The late Rev. Dwayne Olson, who was the inspiration for this web
site, said it this way:
“One drink is too much and all
of Lake Michigan is not enough.”
A recovering alcoholic for more than 50 years, Rev. Olson
understood that for him, taking that first drink meant trouble. But
was that the cause of his alcoholism?
Some can drink and never get addicted
To understand the nature of the disease, we first must try to
identify the criteria necessary for the disease to be present. Dr.
Carlton Erickson of the University of Texas, explained to a large
group of counselors that some people, no matter how much they drink,
will not become alcoholics, because the criteria as outlined in
DSM-IV (see below) is not evident.
But if drinking is not the cause, what is? One person can take one
drink and experience the “click,” while another has no issues.
Setting aside risk factors for a moment, an interesting
commonality among those suffering from the disease is their journey
from just taking a drink to enjoy the effects of alcohol, to losing
control over their drinking.
Many talk about “self medicating” to just feel normal, to get
through the day. They have no choice. The first step in the 12 Steps
centers on that loss of control, “…that our lives had become
The Alcoholics Anonymous “Big Book” suggests a process by
which people move down the disease path and become alcoholics that is
not having any control over their drinking.
We have at one point in time a choice to stop (pg. 32), but once
the disease develops even if we do stop for a long period of time, we
are still alcoholics. Many talk about people being a “dry drunk,”
someone who has not had a drink, but who would immediately be in
trouble if they took one.
Chicken and Egg Issue
Perhaps the cause of alcoholism is a chicken and egg issue. If one
never drinks, they will not be an alcoholic. Or, if they do drink and
drink too much for too long, the disease develops. Henny Youngman,
the beloved comedian, lifts up his arm and tells his doctor, “Doc,
it hurts when I do that.” The doctor replies “Don’t do that.”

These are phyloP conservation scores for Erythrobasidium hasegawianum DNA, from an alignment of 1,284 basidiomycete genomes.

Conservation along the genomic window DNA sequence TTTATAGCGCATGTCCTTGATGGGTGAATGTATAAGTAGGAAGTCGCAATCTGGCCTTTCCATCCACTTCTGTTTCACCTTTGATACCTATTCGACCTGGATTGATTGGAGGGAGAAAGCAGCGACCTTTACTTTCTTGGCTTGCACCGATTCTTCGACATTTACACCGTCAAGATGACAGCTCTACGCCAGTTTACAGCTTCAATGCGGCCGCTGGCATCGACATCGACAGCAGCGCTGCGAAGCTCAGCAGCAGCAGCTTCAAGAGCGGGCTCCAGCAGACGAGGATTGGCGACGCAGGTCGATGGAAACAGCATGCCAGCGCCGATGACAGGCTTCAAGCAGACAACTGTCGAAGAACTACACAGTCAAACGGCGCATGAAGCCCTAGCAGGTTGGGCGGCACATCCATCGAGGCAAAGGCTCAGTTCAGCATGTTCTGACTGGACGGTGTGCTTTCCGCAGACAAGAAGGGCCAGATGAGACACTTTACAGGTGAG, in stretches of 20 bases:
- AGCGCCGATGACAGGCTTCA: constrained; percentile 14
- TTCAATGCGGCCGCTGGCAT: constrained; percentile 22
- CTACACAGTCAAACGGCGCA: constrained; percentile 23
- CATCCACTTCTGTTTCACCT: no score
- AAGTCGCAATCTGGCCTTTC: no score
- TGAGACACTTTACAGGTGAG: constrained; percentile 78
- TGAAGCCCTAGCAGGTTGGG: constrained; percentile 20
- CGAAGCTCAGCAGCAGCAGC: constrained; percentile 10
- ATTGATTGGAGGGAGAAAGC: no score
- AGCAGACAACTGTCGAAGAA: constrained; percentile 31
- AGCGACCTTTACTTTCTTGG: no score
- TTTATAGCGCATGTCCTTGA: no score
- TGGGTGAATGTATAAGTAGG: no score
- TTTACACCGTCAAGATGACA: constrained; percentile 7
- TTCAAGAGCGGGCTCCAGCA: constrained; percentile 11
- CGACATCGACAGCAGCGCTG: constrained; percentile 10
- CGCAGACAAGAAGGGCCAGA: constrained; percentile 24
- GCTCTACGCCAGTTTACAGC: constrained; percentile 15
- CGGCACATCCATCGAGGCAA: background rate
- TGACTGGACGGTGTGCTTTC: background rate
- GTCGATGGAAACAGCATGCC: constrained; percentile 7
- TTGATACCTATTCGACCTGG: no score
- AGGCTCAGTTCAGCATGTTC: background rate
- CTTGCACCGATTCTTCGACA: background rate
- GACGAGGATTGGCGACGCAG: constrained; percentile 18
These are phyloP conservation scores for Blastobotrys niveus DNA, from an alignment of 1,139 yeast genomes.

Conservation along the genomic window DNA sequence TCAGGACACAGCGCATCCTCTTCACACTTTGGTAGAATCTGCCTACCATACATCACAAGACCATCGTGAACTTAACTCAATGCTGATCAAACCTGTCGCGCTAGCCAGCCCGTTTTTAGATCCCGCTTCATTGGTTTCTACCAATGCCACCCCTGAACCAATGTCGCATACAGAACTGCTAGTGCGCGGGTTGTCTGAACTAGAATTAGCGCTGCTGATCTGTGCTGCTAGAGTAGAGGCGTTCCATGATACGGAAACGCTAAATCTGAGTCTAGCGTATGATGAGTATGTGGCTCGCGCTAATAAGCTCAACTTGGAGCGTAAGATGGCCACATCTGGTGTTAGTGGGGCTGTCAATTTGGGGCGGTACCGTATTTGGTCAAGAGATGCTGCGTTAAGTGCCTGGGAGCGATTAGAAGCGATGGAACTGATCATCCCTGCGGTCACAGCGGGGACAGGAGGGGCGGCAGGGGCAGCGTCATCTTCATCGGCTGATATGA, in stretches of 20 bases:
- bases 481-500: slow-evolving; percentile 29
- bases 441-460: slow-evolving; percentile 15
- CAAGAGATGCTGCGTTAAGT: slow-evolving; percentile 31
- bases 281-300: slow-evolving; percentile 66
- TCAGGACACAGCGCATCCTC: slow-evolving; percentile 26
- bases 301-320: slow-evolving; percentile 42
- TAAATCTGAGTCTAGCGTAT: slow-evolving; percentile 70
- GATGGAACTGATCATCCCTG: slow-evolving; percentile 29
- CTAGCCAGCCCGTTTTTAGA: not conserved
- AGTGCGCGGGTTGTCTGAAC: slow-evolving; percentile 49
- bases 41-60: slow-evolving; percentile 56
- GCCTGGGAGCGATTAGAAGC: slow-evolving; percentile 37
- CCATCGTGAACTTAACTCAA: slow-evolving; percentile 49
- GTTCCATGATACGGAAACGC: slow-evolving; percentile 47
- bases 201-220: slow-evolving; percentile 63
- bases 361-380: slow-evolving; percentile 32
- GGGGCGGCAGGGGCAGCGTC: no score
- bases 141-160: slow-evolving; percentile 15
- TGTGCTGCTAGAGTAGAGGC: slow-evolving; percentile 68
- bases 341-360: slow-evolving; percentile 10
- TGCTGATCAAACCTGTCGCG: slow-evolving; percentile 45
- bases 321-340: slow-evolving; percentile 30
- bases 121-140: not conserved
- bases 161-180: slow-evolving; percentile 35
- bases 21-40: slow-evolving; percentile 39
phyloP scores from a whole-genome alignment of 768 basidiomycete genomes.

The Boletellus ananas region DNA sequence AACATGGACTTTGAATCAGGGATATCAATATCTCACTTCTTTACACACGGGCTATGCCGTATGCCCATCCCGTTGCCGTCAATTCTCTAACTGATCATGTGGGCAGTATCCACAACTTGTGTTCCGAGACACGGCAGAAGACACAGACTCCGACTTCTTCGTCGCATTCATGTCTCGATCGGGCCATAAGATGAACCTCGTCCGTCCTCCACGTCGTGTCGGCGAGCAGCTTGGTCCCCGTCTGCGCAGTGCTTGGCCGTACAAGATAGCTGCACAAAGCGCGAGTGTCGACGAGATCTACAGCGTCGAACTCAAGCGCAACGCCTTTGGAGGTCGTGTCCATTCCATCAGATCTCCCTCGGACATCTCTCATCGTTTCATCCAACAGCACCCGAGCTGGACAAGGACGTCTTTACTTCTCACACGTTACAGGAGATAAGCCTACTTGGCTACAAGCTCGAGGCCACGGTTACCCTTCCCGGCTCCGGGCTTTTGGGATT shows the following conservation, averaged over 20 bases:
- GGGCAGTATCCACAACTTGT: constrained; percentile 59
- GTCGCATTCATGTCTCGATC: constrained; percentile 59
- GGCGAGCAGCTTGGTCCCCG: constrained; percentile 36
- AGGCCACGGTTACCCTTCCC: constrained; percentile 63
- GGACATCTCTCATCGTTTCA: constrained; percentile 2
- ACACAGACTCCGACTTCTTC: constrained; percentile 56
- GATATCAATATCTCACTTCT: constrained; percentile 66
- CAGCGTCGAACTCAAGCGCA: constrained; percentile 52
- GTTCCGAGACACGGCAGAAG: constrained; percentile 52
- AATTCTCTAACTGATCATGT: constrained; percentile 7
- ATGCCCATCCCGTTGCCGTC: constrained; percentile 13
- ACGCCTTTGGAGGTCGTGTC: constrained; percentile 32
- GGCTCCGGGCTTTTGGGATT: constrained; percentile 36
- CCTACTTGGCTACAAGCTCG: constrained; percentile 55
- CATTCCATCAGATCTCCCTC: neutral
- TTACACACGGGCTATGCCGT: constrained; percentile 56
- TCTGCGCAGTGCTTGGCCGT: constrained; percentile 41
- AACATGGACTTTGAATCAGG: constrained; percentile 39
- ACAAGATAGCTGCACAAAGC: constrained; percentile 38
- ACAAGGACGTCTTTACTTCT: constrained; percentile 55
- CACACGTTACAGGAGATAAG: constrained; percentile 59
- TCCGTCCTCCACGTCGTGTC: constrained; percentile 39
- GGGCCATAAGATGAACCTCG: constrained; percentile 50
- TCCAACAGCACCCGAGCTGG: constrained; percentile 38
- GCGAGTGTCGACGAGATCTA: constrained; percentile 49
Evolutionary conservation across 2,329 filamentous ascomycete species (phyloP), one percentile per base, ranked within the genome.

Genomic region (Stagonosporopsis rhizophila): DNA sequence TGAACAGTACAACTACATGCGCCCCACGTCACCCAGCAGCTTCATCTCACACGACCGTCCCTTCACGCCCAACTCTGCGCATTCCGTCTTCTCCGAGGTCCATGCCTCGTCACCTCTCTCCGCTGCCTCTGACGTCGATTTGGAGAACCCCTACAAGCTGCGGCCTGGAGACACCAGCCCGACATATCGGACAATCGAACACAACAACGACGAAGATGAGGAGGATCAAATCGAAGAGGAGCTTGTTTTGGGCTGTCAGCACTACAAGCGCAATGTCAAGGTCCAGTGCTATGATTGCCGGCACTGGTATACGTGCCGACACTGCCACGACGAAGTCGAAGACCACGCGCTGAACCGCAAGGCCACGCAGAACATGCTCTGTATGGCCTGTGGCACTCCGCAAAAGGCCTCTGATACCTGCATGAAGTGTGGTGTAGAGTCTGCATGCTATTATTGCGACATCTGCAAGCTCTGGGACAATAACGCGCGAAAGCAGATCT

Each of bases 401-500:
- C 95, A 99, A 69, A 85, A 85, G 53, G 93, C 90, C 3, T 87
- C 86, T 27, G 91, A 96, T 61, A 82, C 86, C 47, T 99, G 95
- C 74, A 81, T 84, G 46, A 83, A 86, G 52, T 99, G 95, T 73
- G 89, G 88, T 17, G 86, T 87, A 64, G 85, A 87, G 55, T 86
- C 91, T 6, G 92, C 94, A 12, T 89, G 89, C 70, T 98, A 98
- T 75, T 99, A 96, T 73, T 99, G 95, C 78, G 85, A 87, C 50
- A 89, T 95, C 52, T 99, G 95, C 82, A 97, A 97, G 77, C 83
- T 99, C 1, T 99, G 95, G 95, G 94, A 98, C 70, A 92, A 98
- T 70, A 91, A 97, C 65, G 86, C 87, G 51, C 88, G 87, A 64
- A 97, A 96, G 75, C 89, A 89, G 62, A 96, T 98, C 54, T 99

But that doesn’t explain why one person can drink and another
The science is advancing on the cause issue, we more information
is uncovered as to brain chemistry, neuro pathways and ways to block
the effects of alcohol and other drugs. The research serves to
explain some of the physical reasons why, the causes. Erickson’s
site provides an exhaustive collection of data and articles
(http://www.utexas.edu/research/asrec/) and it’s a fascinating
We believe the most important question to ask the addict/alcoholic
is “What hurts?” People want to feel good. They want to
Is alcoholism caused by a mental disease?
There is evidence to suggest that there are psychological factors,
but the “Big Book” offers another cause behind the disease. “If,
when you honestly want to, you find that you cannot quit entirely, or
if when drinking, you have little control over the amount you take,
you are probably alcoholic. If that be the case, you may be suffering
from an illness which only a spiritual experience will conquer.”
What risk factors are alcoholism causes?
There are several possible risk factors for the disease. The
individual is the determining factor when assessing risk of
contracting the disease. One or more of these causes/risk factors can
indicate the presence of alcohol abuse or alcohol use disorder.
Genetic Predisposition: If your parents or
grandparents were addicted to alcohol, the chances are strong that
you will be vulnerable to the disease. Healthcare professionals will
take a family history to look for risk factors for many diseases.
Alcoholism is no different. Children of alcoholics will not
necessarily become alcoholics themselves, but the medical history
indicates a possibility.
Psychological: People suffering from depression or
low self esteem may be more likely to develop a drinking problem.
They are more likely to try to “fit in” with their friends, who
“enable” the problem to continue.
Emotional Makeup: People may use alcohol to block
the pain in the life. Alcohol is used as a coping device and there
are certain stress hormones that may contribute to the progression of